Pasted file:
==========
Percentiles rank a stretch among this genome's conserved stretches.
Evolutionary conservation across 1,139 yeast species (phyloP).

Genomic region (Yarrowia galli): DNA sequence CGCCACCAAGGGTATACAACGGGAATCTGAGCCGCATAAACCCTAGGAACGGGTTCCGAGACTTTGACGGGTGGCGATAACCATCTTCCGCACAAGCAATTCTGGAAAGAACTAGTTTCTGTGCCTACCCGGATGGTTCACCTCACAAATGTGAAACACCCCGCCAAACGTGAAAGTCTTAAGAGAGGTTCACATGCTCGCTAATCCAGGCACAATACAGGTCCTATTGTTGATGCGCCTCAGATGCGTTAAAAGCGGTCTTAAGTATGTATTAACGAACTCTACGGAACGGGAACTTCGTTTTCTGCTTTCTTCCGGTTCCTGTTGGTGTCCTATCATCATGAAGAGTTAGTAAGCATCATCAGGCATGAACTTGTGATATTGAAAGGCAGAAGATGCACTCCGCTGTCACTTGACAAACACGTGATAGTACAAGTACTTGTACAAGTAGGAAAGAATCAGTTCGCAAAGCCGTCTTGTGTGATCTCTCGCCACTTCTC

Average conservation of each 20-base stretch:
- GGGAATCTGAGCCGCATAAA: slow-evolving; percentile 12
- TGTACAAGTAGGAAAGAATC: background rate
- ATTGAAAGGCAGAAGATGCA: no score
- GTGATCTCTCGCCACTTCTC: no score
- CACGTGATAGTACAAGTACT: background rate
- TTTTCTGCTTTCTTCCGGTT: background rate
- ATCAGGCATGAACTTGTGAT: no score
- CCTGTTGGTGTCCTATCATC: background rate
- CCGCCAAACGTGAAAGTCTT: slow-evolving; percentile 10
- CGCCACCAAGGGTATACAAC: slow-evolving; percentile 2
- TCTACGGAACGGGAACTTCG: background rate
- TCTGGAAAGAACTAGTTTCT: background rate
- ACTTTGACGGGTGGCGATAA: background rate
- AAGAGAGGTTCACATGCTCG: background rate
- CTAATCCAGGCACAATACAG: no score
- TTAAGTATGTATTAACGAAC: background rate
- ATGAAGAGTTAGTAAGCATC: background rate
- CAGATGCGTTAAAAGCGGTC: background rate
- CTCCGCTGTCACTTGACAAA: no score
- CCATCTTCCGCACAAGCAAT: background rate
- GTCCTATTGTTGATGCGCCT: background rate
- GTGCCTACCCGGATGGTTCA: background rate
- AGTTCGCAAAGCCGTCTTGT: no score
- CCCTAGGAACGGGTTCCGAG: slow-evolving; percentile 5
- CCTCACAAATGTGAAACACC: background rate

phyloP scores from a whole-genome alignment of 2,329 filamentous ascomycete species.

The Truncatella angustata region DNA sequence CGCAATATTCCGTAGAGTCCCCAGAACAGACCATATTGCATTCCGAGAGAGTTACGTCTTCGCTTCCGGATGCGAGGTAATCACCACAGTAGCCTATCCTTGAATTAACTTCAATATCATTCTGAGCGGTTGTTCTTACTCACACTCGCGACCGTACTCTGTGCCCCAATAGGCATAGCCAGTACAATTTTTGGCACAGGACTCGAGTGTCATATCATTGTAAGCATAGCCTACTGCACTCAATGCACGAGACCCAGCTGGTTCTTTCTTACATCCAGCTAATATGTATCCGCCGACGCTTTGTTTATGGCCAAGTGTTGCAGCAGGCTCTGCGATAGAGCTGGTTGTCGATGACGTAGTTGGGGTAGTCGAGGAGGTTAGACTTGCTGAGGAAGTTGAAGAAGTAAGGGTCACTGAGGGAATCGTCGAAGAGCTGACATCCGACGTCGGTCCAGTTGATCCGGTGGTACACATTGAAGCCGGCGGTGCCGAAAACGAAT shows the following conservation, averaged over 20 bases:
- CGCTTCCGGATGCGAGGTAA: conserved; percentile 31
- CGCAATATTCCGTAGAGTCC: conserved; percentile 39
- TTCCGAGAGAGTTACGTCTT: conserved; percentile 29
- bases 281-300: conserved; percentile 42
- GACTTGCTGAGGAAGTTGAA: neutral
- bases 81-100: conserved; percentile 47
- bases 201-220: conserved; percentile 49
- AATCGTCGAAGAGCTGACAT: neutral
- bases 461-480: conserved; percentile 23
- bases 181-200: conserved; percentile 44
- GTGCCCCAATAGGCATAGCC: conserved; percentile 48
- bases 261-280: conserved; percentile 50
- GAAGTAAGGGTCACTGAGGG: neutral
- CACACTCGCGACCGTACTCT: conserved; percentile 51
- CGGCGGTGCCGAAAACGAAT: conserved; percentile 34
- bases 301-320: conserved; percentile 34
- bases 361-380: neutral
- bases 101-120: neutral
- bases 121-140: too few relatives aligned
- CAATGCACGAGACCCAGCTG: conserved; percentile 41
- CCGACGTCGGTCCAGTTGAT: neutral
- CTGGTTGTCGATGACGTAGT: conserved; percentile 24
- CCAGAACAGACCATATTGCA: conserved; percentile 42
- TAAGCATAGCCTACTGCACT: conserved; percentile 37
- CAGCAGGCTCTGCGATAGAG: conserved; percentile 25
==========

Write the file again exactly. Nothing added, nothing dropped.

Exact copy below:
Percentiles rank a stretch among this genome's conserved stretches.
Evolutionary conservation across 1,139 yeast species (phyloP).

Genomic region (Yarrowia galli): DNA sequence CGCCACCAAGGGTATACAACGGGAATCTGAGCCGCATAAACCCTAGGAACGGGTTCCGAGACTTTGACGGGTGGCGATAACCATCTTCCGCACAAGCAATTCTGGAAAGAACTAGTTTCTGTGCCTACCCGGATGGTTCACCTCACAAATGTGAAACACCCCGCCAAACGTGAAAGTCTTAAGAGAGGTTCACATGCTCGCTAATCCAGGCACAATACAGGTCCTATTGTTGATGCGCCTCAGATGCGTTAAAAGCGGTCTTAAGTATGTATTAACGAACTCTACGGAACGGGAACTTCGTTTTCTGCTTTCTTCCGGTTCCTGTTGGTGTCCTATCATCATGAAGAGTTAGTAAGCATCATCAGGCATGAACTTGTGATATTGAAAGGCAGAAGATGCACTCCGCTGTCACTTGACAAACACGTGATAGTACAAGTACTTGTACAAGTAGGAAAGAATCAGTTCGCAAAGCCGTCTTGTGTGATCTCTCGCCACTTCTC

Average conservation of each 20-base stretch:
- GGGAATCTGAGCCGCATAAA: slow-evolving; percentile 12
- TGTACAAGTAGGAAAGAATC: background rate
- ATTGAAAGGCAGAAGATGCA: no score
- GTGATCTCTCGCCACTTCTC: no score
- CACGTGATAGTACAAGTACT: background rate
- TTTTCTGCTTTCTTCCGGTT: background rate
- ATCAGGCATGAACTTGTGAT: no score
- CCTGTTGGTGTCCTATCATC: background rate
- CCGCCAAACGTGAAAGTCTT: slow-evolving; percentile 10
- CGCCACCAAGGGTATACAAC: slow-evolving; percentile 2
- TCTACGGAACGGGAACTTCG: background rate
- TCTGGAAAGAACTAGTTTCT: background rate
- ACTTTGACGGGTGGCGATAA: background rate
- AAGAGAGGTTCACATGCTCG: background rate
- CTAATCCAGGCACAATACAG: no score
- TTAAGTATGTATTAACGAAC: background rate
- ATGAAGAGTTAGTAAGCATC: background rate
- CAGATGCGTTAAAAGCGGTC: background rate
- CTCCGCTGTCACTTGACAAA: no score
- CCATCTTCCGCACAAGCAAT: background rate
- GTCCTATTGTTGATGCGCCT: background rate
- GTGCCTACCCGGATGGTTCA: background rate
- AGTTCGCAAAGCCGTCTTGT: no score
- CCCTAGGAACGGGTTCCGAG: slow-evolving; percentile 5
- CCTCACAAATGTGAAACACC: background rate

phyloP scores from a whole-genome alignment of 2,329 filamentous ascomycete species.

The Truncatella angustata region DNA sequence CGCAATATTCCGTAGAGTCCCCAGAACAGACCATATTGCATTCCGAGAGAGTTACGTCTTCGCTTCCGGATGCGAGGTAATCACCACAGTAGCCTATCCTTGAATTAACTTCAATATCATTCTGAGCGGTTGTTCTTACTCACACTCGCGACCGTACTCTGTGCCCCAATAGGCATAGCCAGTACAATTTTTGGCACAGGACTCGAGTGTCATATCATTGTAAGCATAGCCTACTGCACTCAATGCACGAGACCCAGCTGGTTCTTTCTTACATCCAGCTAATATGTATCCGCCGACGCTTTGTTTATGGCCAAGTGTTGCAGCAGGCTCTGCGATAGAGCTGGTTGTCGATGACGTAGTTGGGGTAGTCGAGGAGGTTAGACTTGCTGAGGAAGTTGAAGAAGTAAGGGTCACTGAGGGAATCGTCGAAGAGCTGACATCCGACGTCGGTCCAGTTGATCCGGTGGTACACATTGAAGCCGGCGGTGCCGAAAACGAAT shows the following conservation, averaged over 20 bases:
- CGCTTCCGGATGCGAGGTAA: conserved; percentile 31
- CGCAATATTCCGTAGAGTCC: conserved; percentile 39
- TTCCGAGAGAGTTACGTCTT: conserved; percentile 29
- bases 281-300: conserved; percentile 42
- GACTTGCTGAGGAAGTTGAA: neutral
- bases 81-100: conserved; percentile 47
- bases 201-220: conserved; percentile 49
- AATCGTCGAAGAGCTGACAT: neutral
- bases 461-480: conserved; percentile 23
- bases 181-200: conserved; percentile 44
- GTGCCCCAATAGGCATAGCC: conserved; percentile 48
- bases 261-280: conserved; percentile 50
- GAAGTAAGGGTCACTGAGGG: neutral
- CACACTCGCGACCGTACTCT: conserved; percentile 51
- CGGCGGTGCCGAAAACGAAT: conserved; percentile 34
- bases 301-320: conserved; percentile 34
- bases 361-380: neutral
- bases 101-120: neutral
- bases 121-140: too few relatives aligned
- CAATGCACGAGACCCAGCTG: conserved; percentile 41
- CCGACGTCGGTCCAGTTGAT: neutral
- CTGGTTGTCGATGACGTAGT: conserved; percentile 24
- CCAGAACAGACCATATTGCA: conserved; percentile 42
- TAAGCATAGCCTACTGCACT: conserved; percentile 37
- CAGCAGGCTCTGCGATAGAG: conserved; percentile 25